A MAN with mental health problems waged a campaign of terror against an MP and her staff.

Blackburn magistrates heard staff were “filled with dread” when Paul Daniel Griffiths turned up at the Burnley constituency office of Julie Cooper.

And the court was told the fears of the MP and her staff were heightened by the 2016 murder of Yorkshire MP Jo Cox.

Phillipa White, prosecuting, said Griffiths, 32, first started contacting the MP's office because he had been blacklisted by the NHS under a zero tolerance scheme.

That followed an incident were he had been standing on a surgery car park shouting abuse after he had been removed from the doctors’ list.

Mrs White said he also had a malicious communications conviction from 2017 when he threatened to burn down the offices of a firm of solicitors who were representing him in a claim.

“He felt they were not dealing with his claim in the way he would have liked,” said Mrs White.

She said Griffiths had started contacting the constituency office seeking help with his removal from the doctors’ list.

“The frequency of emails increased and he was using abusive and aggressive language which was causing considerable anxiety,” said Mrs White.

“There were voicemails which contained similar aggressive and abusive language. In the aftermath of the murder of Jo Cox there was particular concern about this kind of behaviour.”

Griffiths was warned off by police and there was no contact for four months until February when the emails and voice messages started again.

On April 4 he turned up at the constituency office in Charter Walk and gained admission because the door was damaged.

“It was explained to him that he wasn’t welcome,” said Mrs White. “He was speaking in a quiet voice which a member of staff described as sinister. He was saying that they wouldn’t get away with it”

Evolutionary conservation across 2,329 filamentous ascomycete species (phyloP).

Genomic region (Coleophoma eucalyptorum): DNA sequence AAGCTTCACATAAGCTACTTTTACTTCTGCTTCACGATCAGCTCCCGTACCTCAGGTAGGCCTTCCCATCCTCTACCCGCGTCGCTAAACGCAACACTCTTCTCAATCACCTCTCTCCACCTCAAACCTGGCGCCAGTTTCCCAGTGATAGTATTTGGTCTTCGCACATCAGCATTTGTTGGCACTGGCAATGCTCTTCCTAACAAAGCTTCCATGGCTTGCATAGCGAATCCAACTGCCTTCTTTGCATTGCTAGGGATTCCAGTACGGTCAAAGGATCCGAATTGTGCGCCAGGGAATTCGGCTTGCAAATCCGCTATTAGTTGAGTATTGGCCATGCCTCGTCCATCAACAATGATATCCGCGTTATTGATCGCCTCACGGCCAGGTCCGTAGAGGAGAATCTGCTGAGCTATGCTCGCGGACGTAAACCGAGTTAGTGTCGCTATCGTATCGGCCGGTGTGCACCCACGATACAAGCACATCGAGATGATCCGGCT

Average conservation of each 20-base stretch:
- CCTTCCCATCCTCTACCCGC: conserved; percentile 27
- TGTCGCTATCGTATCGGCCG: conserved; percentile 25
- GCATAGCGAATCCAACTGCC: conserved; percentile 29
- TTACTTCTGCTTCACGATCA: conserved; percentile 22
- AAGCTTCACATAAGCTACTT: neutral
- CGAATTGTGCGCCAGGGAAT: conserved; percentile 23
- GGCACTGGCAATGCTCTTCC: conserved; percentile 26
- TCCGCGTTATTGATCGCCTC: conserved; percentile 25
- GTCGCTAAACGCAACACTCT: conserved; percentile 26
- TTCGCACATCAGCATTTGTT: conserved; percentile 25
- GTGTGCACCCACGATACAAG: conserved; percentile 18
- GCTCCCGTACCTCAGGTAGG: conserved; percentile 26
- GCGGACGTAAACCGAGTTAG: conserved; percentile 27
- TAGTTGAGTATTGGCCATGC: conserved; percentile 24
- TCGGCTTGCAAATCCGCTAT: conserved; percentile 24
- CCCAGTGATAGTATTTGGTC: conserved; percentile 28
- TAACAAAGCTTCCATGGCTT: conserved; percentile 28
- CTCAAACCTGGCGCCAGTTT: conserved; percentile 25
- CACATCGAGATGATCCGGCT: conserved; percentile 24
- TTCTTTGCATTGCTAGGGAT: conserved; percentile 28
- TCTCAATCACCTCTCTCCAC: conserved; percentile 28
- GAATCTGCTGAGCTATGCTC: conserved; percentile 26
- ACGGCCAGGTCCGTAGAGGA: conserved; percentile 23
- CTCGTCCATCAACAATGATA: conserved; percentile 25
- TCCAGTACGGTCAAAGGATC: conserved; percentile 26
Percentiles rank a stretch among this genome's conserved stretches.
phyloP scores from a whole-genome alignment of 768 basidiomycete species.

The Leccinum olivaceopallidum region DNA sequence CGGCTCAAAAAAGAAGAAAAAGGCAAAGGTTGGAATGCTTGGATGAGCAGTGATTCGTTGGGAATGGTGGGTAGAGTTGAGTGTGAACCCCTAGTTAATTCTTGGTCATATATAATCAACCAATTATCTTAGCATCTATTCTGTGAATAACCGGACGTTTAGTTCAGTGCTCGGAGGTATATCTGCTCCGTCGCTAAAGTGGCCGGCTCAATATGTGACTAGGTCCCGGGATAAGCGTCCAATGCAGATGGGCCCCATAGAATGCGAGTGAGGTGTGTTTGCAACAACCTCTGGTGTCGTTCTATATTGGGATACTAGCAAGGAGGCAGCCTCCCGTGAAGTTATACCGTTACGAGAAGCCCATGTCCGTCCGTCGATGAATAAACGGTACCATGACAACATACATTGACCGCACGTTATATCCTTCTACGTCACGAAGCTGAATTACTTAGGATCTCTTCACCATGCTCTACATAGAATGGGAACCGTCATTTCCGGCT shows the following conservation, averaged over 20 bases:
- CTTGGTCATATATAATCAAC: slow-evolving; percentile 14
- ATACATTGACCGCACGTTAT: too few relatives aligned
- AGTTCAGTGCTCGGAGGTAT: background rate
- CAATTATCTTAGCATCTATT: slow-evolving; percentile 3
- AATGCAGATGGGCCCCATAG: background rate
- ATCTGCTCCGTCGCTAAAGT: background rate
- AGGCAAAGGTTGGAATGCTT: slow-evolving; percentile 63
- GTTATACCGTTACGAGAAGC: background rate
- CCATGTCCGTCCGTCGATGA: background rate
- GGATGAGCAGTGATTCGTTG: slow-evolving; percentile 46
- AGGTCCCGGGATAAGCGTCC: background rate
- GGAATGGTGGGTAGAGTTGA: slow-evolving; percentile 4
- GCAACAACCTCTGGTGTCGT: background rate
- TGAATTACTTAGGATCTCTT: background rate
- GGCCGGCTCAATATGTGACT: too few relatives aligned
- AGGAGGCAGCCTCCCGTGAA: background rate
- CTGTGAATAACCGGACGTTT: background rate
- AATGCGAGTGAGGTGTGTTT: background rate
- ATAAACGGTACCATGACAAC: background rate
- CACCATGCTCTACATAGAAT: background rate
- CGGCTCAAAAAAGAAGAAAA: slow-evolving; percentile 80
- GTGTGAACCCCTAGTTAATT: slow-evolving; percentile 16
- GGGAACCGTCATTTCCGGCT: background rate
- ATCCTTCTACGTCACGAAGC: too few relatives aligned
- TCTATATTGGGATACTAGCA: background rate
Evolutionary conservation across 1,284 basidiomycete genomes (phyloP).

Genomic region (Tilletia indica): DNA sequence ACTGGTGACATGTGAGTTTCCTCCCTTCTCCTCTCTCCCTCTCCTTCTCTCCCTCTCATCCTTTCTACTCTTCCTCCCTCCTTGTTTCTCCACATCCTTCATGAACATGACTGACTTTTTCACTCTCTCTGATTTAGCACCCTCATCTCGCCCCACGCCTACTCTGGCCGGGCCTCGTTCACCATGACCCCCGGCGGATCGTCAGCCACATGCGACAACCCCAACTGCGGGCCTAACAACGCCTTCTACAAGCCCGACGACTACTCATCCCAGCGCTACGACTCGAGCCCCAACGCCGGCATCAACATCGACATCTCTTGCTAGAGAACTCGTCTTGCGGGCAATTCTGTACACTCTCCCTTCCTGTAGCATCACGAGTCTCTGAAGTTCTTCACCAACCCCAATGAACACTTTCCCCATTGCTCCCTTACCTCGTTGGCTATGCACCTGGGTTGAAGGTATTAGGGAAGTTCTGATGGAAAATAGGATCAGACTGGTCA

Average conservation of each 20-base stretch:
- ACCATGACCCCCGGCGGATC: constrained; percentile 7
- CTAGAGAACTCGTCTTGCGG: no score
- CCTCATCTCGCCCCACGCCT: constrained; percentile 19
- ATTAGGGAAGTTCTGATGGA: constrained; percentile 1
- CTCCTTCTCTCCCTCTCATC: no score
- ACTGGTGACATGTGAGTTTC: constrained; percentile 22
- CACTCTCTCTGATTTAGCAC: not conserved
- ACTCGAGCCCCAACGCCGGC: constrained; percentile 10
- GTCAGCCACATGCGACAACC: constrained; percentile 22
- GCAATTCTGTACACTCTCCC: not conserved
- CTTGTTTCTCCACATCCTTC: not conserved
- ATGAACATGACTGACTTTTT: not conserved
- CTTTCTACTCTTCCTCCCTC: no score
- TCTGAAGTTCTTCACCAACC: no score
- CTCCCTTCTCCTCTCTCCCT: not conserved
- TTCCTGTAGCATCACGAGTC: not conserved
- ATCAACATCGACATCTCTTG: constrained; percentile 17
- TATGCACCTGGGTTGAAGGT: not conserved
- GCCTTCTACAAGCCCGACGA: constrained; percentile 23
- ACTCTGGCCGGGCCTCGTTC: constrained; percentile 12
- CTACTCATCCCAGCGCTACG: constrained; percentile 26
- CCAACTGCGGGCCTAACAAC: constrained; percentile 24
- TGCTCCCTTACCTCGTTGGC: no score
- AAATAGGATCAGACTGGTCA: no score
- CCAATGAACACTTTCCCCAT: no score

In victim impact statements the office manager reported that one member of staff had resigned the day after Griffiths attended and another said she had gone home from work in tears on several occasions because of the defendant’s behaviour. She said he had left her “feeling frightened and paranoid and full of dread.”

Griffiths left and when he was arrested at his home police discovered 22 cannabis plants.

Trevor Grice, defending, said his client had initiated contact with his MP because he was on the NHS zero tolerance scheme and wanted help so he could sign on with a GP.

“He has been suffering mental health problems for some years and these were exacerbated in 2013 when he suffered a head injury in a car crash,” said Mr Grice.

“He says he has been trying to get help with his mental health issues and his frustration built up. You are dealing with a vulnerable defendant and the probation service have said the impact of prison on him would be negative.”

Griffiths, of Wynotham Street, Burnley, pleaded guilty to sending grossly offensive emails and voice messages to Julie Cooper MP for the purpose of causing distress or anxiety, harassing members of her staff by through emails and voicemail and producing cannabis.

He was sentenced to 12 weeks in prison suspended for 12 months, made subject to a community order for 12 months with 10 days' rehabilitation and fined £200 for the drugs offence.

He was made subject to a restraining order for three years which prohibits him from entering the constituency office or contacting Julie Cooper or her staff.

Deputy senior district judge Tan Ikram, who was required to hear the case because it involves a sitting MP, said he took a very serious view of the offences.

“Your behaviour was directed at the MP, a public servant, who through her daily work is exposed to all sorts of risks,” he said. “They are open and accessible because that is the way democracy works in this country.”

He said the threats made by Griffiths had been taken seriously in the current climate.

“The courts will protect all public servants who are on the receiving end of abuse and threats,” said deputy senior district judge Ikram.

Mrs Cooper said: “I am pleased this case has come to a resolution. I hope it sends out a message that it is not acceptable to be abusive to public servants and staff."